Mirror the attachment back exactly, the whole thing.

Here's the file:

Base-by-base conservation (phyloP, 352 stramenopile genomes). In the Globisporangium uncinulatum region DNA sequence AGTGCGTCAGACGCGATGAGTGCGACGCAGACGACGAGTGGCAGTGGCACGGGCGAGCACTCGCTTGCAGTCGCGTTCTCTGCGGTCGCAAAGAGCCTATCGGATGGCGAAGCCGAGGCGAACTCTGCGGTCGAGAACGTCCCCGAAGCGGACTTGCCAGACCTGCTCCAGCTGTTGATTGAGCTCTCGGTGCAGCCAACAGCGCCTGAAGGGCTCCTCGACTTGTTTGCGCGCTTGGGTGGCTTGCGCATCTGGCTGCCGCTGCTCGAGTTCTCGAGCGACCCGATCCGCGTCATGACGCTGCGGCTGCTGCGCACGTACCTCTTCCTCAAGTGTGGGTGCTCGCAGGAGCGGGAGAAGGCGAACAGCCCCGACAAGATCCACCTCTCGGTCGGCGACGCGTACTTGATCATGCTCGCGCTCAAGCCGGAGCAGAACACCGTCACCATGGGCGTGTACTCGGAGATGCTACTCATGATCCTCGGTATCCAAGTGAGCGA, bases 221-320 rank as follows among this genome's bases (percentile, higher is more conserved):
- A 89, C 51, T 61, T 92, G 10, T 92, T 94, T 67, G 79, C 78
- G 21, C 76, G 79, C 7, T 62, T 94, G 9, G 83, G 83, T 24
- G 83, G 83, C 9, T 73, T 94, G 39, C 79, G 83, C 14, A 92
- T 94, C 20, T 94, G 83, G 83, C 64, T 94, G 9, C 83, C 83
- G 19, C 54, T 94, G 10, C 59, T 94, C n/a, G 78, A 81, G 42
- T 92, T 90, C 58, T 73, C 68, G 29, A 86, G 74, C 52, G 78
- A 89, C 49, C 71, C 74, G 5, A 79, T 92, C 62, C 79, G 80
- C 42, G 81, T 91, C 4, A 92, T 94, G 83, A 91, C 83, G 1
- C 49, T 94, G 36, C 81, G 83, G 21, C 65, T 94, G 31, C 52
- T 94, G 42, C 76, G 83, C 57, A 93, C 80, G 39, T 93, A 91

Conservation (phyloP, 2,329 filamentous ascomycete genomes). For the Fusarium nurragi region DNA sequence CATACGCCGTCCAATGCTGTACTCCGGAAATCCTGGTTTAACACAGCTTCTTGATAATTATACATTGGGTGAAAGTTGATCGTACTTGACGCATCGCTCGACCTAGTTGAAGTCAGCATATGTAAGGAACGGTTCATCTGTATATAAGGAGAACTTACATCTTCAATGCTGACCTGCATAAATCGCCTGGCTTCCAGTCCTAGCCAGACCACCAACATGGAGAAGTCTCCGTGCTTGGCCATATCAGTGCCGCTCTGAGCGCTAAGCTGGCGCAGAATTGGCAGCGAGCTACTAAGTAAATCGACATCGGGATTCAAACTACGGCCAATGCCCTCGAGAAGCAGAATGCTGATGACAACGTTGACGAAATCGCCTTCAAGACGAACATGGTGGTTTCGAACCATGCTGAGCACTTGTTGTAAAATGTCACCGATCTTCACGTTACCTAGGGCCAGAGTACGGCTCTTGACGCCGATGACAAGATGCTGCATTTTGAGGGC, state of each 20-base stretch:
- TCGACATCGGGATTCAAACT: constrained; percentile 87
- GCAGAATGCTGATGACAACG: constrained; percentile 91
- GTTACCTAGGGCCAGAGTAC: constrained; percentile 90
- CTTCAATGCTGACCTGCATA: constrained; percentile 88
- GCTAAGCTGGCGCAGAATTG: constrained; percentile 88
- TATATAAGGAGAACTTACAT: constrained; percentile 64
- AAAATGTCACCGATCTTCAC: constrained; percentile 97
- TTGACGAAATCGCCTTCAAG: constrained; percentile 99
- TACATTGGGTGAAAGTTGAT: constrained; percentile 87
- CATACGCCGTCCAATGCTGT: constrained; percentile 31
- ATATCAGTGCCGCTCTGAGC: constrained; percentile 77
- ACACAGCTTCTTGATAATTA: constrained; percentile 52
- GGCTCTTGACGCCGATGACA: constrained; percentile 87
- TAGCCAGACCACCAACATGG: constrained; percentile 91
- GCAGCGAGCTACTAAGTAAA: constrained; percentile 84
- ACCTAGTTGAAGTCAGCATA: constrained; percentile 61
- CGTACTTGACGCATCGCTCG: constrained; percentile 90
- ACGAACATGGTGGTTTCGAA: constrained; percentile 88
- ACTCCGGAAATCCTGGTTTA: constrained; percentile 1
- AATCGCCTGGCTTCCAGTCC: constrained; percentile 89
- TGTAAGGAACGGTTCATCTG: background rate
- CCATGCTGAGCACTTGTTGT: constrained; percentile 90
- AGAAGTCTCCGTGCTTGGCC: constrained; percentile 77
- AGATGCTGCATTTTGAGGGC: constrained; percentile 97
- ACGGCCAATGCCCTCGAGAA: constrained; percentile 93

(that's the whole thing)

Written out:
Base-by-base conservation (phyloP, 352 stramenopile genomes). In the Globisporangium uncinulatum region DNA sequence AGTGCGTCAGACGCGATGAGTGCGACGCAGACGACGAGTGGCAGTGGCACGGGCGAGCACTCGCTTGCAGTCGCGTTCTCTGCGGTCGCAAAGAGCCTATCGGATGGCGAAGCCGAGGCGAACTCTGCGGTCGAGAACGTCCCCGAAGCGGACTTGCCAGACCTGCTCCAGCTGTTGATTGAGCTCTCGGTGCAGCCAACAGCGCCTGAAGGGCTCCTCGACTTGTTTGCGCGCTTGGGTGGCTTGCGCATCTGGCTGCCGCTGCTCGAGTTCTCGAGCGACCCGATCCGCGTCATGACGCTGCGGCTGCTGCGCACGTACCTCTTCCTCAAGTGTGGGTGCTCGCAGGAGCGGGAGAAGGCGAACAGCCCCGACAAGATCCACCTCTCGGTCGGCGACGCGTACTTGATCATGCTCGCGCTCAAGCCGGAGCAGAACACCGTCACCATGGGCGTGTACTCGGAGATGCTACTCATGATCCTCGGTATCCAAGTGAGCGA, bases 221-320 rank as follows among this genome's bases (percentile, higher is more conserved):
- A 89, C 51, T 61, T 92, G 10, T 92, T 94, T 67, G 79, C 78
- G 21, C 76, G 79, C 7, T 62, T 94, G 9, G 83, G 83, T 24
- G 83, G 83, C 9, T 73, T 94, G 39, C 79, G 83, C 14, A 92
- T 94, C 20, T 94, G 83, G 83, C 64, T 94, G 9, C 83, C 83
- G 19, C 54, T 94, G 10, C 59, T 94, C n/a, G 78, A 81, G 42
- T 92, T 90, C 58, T 73, C 68, G 29, A 86, G 74, C 52, G 78
- A 89, C 49, C 71, C 74, G 5, A 79, T 92, C 62, C 79, G 80
- C 42, G 81, T 91, C 4, A 92, T 94, G 83, A 91, C 83, G 1
- C 49, T 94, G 36, C 81, G 83, G 21, C 65, T 94, G 31, C 52
- T 94, G 42, C 76, G 83, C 57, A 93, C 80, G 39, T 93, A 91

Conservation (phyloP, 2,329 filamentous ascomycete genomes). For the Fusarium nurragi region DNA sequence CATACGCCGTCCAATGCTGTACTCCGGAAATCCTGGTTTAACACAGCTTCTTGATAATTATACATTGGGTGAAAGTTGATCGTACTTGACGCATCGCTCGACCTAGTTGAAGTCAGCATATGTAAGGAACGGTTCATCTGTATATAAGGAGAACTTACATCTTCAATGCTGACCTGCATAAATCGCCTGGCTTCCAGTCCTAGCCAGACCACCAACATGGAGAAGTCTCCGTGCTTGGCCATATCAGTGCCGCTCTGAGCGCTAAGCTGGCGCAGAATTGGCAGCGAGCTACTAAGTAAATCGACATCGGGATTCAAACTACGGCCAATGCCCTCGAGAAGCAGAATGCTGATGACAACGTTGACGAAATCGCCTTCAAGACGAACATGGTGGTTTCGAACCATGCTGAGCACTTGTTGTAAAATGTCACCGATCTTCACGTTACCTAGGGCCAGAGTACGGCTCTTGACGCCGATGACAAGATGCTGCATTTTGAGGGC, state of each 20-base stretch:
- TCGACATCGGGATTCAAACT: constrained; percentile 87
- GCAGAATGCTGATGACAACG: constrained; percentile 91
- GTTACCTAGGGCCAGAGTAC: constrained; percentile 90
- CTTCAATGCTGACCTGCATA: constrained; percentile 88
- GCTAAGCTGGCGCAGAATTG: constrained; percentile 88
- TATATAAGGAGAACTTACAT: constrained; percentile 64
- AAAATGTCACCGATCTTCAC: constrained; percentile 97
- TTGACGAAATCGCCTTCAAG: constrained; percentile 99
- TACATTGGGTGAAAGTTGAT: constrained; percentile 87
- CATACGCCGTCCAATGCTGT: constrained; percentile 31
- ATATCAGTGCCGCTCTGAGC: constrained; percentile 77
- ACACAGCTTCTTGATAATTA: constrained; percentile 52
- GGCTCTTGACGCCGATGACA: constrained; percentile 87
- TAGCCAGACCACCAACATGG: constrained; percentile 91
- GCAGCGAGCTACTAAGTAAA: constrained; percentile 84
- ACCTAGTTGAAGTCAGCATA: constrained; percentile 61
- CGTACTTGACGCATCGCTCG: constrained; percentile 90
- ACGAACATGGTGGTTTCGAA: constrained; percentile 88
- ACTCCGGAAATCCTGGTTTA: constrained; percentile 1
- AATCGCCTGGCTTCCAGTCC: constrained; percentile 89
- TGTAAGGAACGGTTCATCTG: background rate
- CCATGCTGAGCACTTGTTGT: constrained; percentile 90
- AGAAGTCTCCGTGCTTGGCC: constrained; percentile 77
- AGATGCTGCATTTTGAGGGC: constrained; percentile 97
- ACGGCCAATGCCCTCGAGAA: constrained; percentile 93